Walter F. Murphy 5 Replies Walter F. Murphy, the McCormick Professor of Jurisprudence Emeritus, passed away on April 20, 2010.
Walter F. Murphy was certainly one of the brightest shining lights of the Politics Department when I spent the early 1980’s with the dept. He will always be in my fondest memories of my time there. I have always been proud of the fact that Walter was so appreciative of what others did for him, even when it meant just doing your job, that he added me in his acknowledgements to his book Constitutional Interpretation. It has been a very sad few months of those from Politics dept. that each spent decades with the department with the loss of: June Traube, Mildred Kalmus, Stanley Kelley and now Sir Walter Murphy. All within a matter of five months time. May they all rest in peace. I hope they’re playing poker together….like old times.
Walter was a scholar of astonishing accomplishments, producing important work in empirical political science, political philosophy, constitutional theory, and comparative law. He was also a bestselling novelist: his book The Vicar of Christ is a fun read.
But I want to say a bit about the kind of person he was. Losing him is a hard blow for me. Walter gave me my first academic job, as an assistant professor at Princeton, and he went out of his way to welcome me and my family to town. He was as kind and helpful a senior colleague as one could hope for. But he was more than that. He was warm and funny. My wife and I were having dinner at his house, where he had at least four very large and friendly cats. We mentioned that we had three. He said, “three cats! You must not be very intelligent,” and delivered the line with such a studied deadpan that it took a moment to catch the twinkle in his eye. That kind of self-effacing humor was typical of him. His life was hard in many ways. He spent years devotedly caring for his wife, Terry, after her stroke. But I never heard him complain. Walter was a mensch.
Walter told me he was dying of cancer the last time we talked, perhaps a month ago. He wasn’t then expecting it to carry him off so fast, but the doctors had told him he didn’t have more than two years. I said how sorry I was to hear the news. “*You’re* sorry!”, he said, delivering the line like the punchline of a joke. I could see him smiling on the other end of the phone. I hope, when the time comes for me to make my exit, that I can pull it off with such remarkable good grace.
Professor Murphy was my thesis advisor. After taking Constitutional Interpretation as a junior and being the only female in the precept he led, I knew that he would make me work hard on that beloved senior project all Princetonians must endure. As I sat outside his office door most Thursday afternoons waiting to turn in a chapter or just discuss the newest idea, I would think about the advice he left me with after every meeting – “Work hard, yet cheerfully”. As a student from a tiny public high school in a tiny town in New Jersey who often questioned whether the admissions office had made a mistake letting me in, the fact that this high-powered professor was so incredibly down to earth and took a true and personal interest in me and my work was absolutely amazing. Professor Murphy was a mentor in the truest sense of the word, an incredible man and teacher, and he will be greatly missed.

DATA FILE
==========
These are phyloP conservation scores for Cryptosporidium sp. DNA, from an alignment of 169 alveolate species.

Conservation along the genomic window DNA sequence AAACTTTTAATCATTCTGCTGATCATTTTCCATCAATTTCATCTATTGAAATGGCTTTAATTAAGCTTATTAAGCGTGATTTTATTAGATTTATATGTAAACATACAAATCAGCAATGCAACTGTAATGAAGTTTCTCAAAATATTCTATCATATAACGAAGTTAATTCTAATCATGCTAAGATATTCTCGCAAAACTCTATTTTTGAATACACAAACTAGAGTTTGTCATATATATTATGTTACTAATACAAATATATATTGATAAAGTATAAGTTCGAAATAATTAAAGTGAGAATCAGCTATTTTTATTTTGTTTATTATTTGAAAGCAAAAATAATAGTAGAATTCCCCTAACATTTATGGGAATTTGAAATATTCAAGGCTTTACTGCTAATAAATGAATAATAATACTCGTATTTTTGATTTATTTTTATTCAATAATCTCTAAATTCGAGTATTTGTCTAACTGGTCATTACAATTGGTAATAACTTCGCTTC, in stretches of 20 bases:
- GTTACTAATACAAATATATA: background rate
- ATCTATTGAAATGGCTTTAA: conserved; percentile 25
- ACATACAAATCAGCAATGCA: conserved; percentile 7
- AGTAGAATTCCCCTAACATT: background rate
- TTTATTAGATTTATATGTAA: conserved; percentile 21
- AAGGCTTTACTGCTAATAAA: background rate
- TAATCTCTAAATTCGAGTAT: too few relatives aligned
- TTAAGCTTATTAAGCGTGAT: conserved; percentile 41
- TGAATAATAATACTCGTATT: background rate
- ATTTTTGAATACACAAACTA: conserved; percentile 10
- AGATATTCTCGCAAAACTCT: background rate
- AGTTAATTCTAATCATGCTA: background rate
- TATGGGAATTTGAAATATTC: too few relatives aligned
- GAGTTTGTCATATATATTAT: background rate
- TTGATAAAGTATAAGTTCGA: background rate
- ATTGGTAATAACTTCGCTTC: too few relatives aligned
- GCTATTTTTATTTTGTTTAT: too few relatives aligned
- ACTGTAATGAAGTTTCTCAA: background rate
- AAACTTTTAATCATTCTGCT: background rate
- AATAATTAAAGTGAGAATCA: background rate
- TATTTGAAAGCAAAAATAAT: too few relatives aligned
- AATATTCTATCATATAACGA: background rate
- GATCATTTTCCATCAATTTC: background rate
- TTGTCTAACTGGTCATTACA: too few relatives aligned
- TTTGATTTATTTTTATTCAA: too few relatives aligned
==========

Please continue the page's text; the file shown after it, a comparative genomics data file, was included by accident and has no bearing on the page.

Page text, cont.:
Walter and Terry were stupendous additions to our lives — my wife Pat and I — when they moved to Albuquerque to retire in 1995. Walter suffered yet another “heart event” shortly after he arrived here while Terry and I visited him in the hospital while also searching around for tile for installation in their newly-purchased home. Our lunches and dinners with them over the years were countless, and Walter’s tender loving care for Terry in her affliction was extremely moving. Walter generously critiqued the entirety of the second edition of my AMERICAN JUDICIAL POLITICS, and while we sometimes differed on how to write a good sentence, his comments contributed enormously to improving my work. I suppose what impressed me the most about Walter, and endeared me to him, was the wide gap between his incredible accomplishments as a scholar and his personal warmth and friendliness toward all who had contact with him. His singular unpretentiousness, so often noted by others who knew him, stood out above almost all other traits. And his never-failing sense of humor so very much enhanced the pleasure of his company. I shall miss him greatly!
I knew Walter Murphy as Lt. Murphy, my platoon Leader of 2nd Platoon Easy Co., 1st Marines almost 60 years ago in Korea. He led our rifle platoon up Hill 676 on June 10, 1951 for which he received the Distinguished Service Cross and the Purple Heart. He was 21 and I was 20 on that terrifying day when only 14 of 41 Marines reached the top of Hill 676.
I remember Lt.Murphy as a young, courageous, cheerful leader who always put his Marines’ welfare first. May he rest in peace. Semper Fi ” Mr. Murph ” !